Gary and Cheryl Sullivan fished in plenty club bass tournaments in north Texas back in the 1990s with their infant son nestled into the bottom of their boat.
So when Elite Series pro Randy Sullivan says he was “born fishing,” he’s pretty much on target.
The 26-year old Sullivan grew up in the tiny town of Woodson, Texas, out where U.S. 183 and Texas Farm to Market Road 209 meet midway between Abilene and Wichita Falls. There wasn’t much to do in the area except fish, Woodson said, so wetting a line was a family pastime for the Sullivans as long as he can remember.
“That’s what I’ve always loved to do,” he said. “Any vacation we took, anything with the family, we were always fishing.”
And bass fishing, in particular, has been such a mainstay in his life that Sullivan doesn’t remember much about the first rod he rigged or the first bass he caught.
Sullivan remembers the first tournament he won fishing alone quite well, however.
“I had been fishing with my dad in the Breckenridge (Texas) Bass Club,’ he said. “Then when I was 15, I entered an open tournament the Knights of Columbus put on over at Hubbard Creek. My mom drove me to the ramp because I couldn’t legally drive myself there.
“There were about 25 boats entered, and I wound up winning,” Sullivan said.
And to a 15-year old kid, a $1,000 first prize can do a lot to ramp up the desire to be a professional angler. He beefed up his arsenal of rods and tackle with the cash, and continued to refine his skills. Sullivan already had excellent technique at a young age, but by that point, competitors were beginning to take notice of his intuition on the water, as well.
“The fish were starting to come up to spawn that day,” he said. “I threw a square bill and nobody else was really throwing that. I just used what I thought would work.
“I can remember weighing-in, and the older guys are looking at me (sizing me up.) I thought ‘I could be pretty good at this.’”
Sullivan was a multi-sport athlete in high school, but bass fishing had already become his primary source of competition. He began traveling to tournaments throughout Texas and when he attended college at Hardin-Simmons University in Abilene, he and his friend Hubbell Allen started the bass fishing club there. In four tournaments they entered, he and Allen won two, finished second in another and were Top 20 in an FLW college championship event.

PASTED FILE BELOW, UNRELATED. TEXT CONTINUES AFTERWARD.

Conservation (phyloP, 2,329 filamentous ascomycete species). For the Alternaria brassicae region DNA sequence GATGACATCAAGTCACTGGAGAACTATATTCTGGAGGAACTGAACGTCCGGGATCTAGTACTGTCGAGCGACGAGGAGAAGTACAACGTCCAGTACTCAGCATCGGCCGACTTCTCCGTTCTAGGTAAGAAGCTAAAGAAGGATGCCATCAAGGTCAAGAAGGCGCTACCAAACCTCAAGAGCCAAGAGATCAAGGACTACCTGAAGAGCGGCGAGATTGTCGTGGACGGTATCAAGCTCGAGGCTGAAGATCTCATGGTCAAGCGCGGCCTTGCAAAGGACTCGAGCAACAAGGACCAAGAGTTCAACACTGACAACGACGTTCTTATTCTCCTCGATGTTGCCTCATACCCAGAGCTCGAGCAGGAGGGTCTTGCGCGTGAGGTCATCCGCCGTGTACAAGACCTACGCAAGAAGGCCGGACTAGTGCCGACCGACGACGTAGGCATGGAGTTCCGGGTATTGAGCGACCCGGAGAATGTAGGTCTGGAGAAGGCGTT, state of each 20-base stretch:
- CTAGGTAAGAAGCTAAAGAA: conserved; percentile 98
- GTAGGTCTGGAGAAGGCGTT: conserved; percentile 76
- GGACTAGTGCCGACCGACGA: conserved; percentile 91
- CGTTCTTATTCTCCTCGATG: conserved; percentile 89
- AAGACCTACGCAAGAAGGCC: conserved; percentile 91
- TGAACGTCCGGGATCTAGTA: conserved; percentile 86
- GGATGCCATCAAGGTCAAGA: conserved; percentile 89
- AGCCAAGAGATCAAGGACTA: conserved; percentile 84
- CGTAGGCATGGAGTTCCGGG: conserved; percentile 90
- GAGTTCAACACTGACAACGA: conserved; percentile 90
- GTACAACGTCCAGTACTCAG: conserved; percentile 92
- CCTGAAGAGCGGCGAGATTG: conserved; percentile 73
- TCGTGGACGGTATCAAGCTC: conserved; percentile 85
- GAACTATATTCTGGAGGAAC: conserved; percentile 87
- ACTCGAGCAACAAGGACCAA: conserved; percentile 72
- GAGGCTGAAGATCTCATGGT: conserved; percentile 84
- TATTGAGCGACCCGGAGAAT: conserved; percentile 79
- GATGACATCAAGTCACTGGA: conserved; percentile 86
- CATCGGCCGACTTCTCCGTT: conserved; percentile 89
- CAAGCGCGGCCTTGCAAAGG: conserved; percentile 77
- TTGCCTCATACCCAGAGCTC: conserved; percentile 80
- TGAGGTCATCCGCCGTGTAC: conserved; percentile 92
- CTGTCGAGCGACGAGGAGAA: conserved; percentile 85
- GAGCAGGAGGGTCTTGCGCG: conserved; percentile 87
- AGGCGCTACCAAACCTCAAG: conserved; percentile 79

After graduating in 2014, he entered his first Bassmaster Open a year later. The Bass Pro Shops Central Open No. 1 on Ross Barnett Reservoir in Mississippi was a tough lesson for the young Sullivan, though. His lower unit broke on Day 1 of the open and he lost all his weight. He wasn’t productive at all on Day 2, and he wound up finishing 186th with only 1 pound, 14 ounces caught and counted.
He bounced back impressively, however, with a Top-10 finish on Oklahoma’s Fort Gibson Lake in the second Central Open of the season. He finished 26th on the third and final Open that year on Table Rock Lake in Missouri.
“The best thing that terrible finish at Ross Barnett did for me was it took the pressure off,” Sullivan said. “I knew I couldn’t do much worse, so I just went out and fished.”
The finish made him confident, but he slipped again to start the 2016 Central Opens; finishing 80th on the Arkansas River in Oklahoma and 129thon the Red River in northern Louisiana. He closed with a 17th place showing on the Atchafalaya Delta later that year in south Louisiana, but the ups and downs of tournament fishing were wearing on Sullivan, who said he is “super competitive.”
“I told myself that 2017 was going to be the last year I was going to do this,” he said. “I was learning a lot, but I had to take the pressure off and say ‘If it happens, great. If it doesn’t happen, oh well.”
Positive things did happen to start the 2017 Central Opens. Sullivan finished sixth in tournaments on both Table Rock and the Sabine River, and though he finished 75th in the season-ending Open at Grand Lake in Oklahoma, he qualified for the 2018 Elite Series.
Sullivan finished in the Top 50 in four of the eight Elite Series events held in 2018. His best showings came on a varied selection of fisheries, too. He placed 20th at Lake Oahe in South Dakota, 44th at the St. Lawrence River in upstate New York and 49th on both Kentucky Lake and the Sabine River that splits Louisiana and Texas.
Sullivan earned a $10,000 check at each of those stops and finished sixth of nine anglers tracked in the 2018 Rookie of the Year standings. He said he learned a lot on the road with the Elites in 2018, and is certain that experience will do nothing but help him in 2019.
“Being a part of the Elite Series last year (gives me a built-in advantage,)” he said. “I’m not going to be scared. I won’t get flustered. I know that people tell themselves the same things all the time, but you have to push out the negative thoughts."
Sullivan said he refuses to have expectations when it comes to the 2019 Elite Series. He doesn’t want to give limits to his possibilities, nor does he want the undue stress “possibilities” can unwittingly establish.
“I don’t shoot for anything,” he admitted. “I’m just gonna’ go out and have fun and do what I do best. That’s the best thing I can do, really. I’m already hyper competitive, so I can’t overthink. If I’m having fun, I’ll be doing a whole lot better.”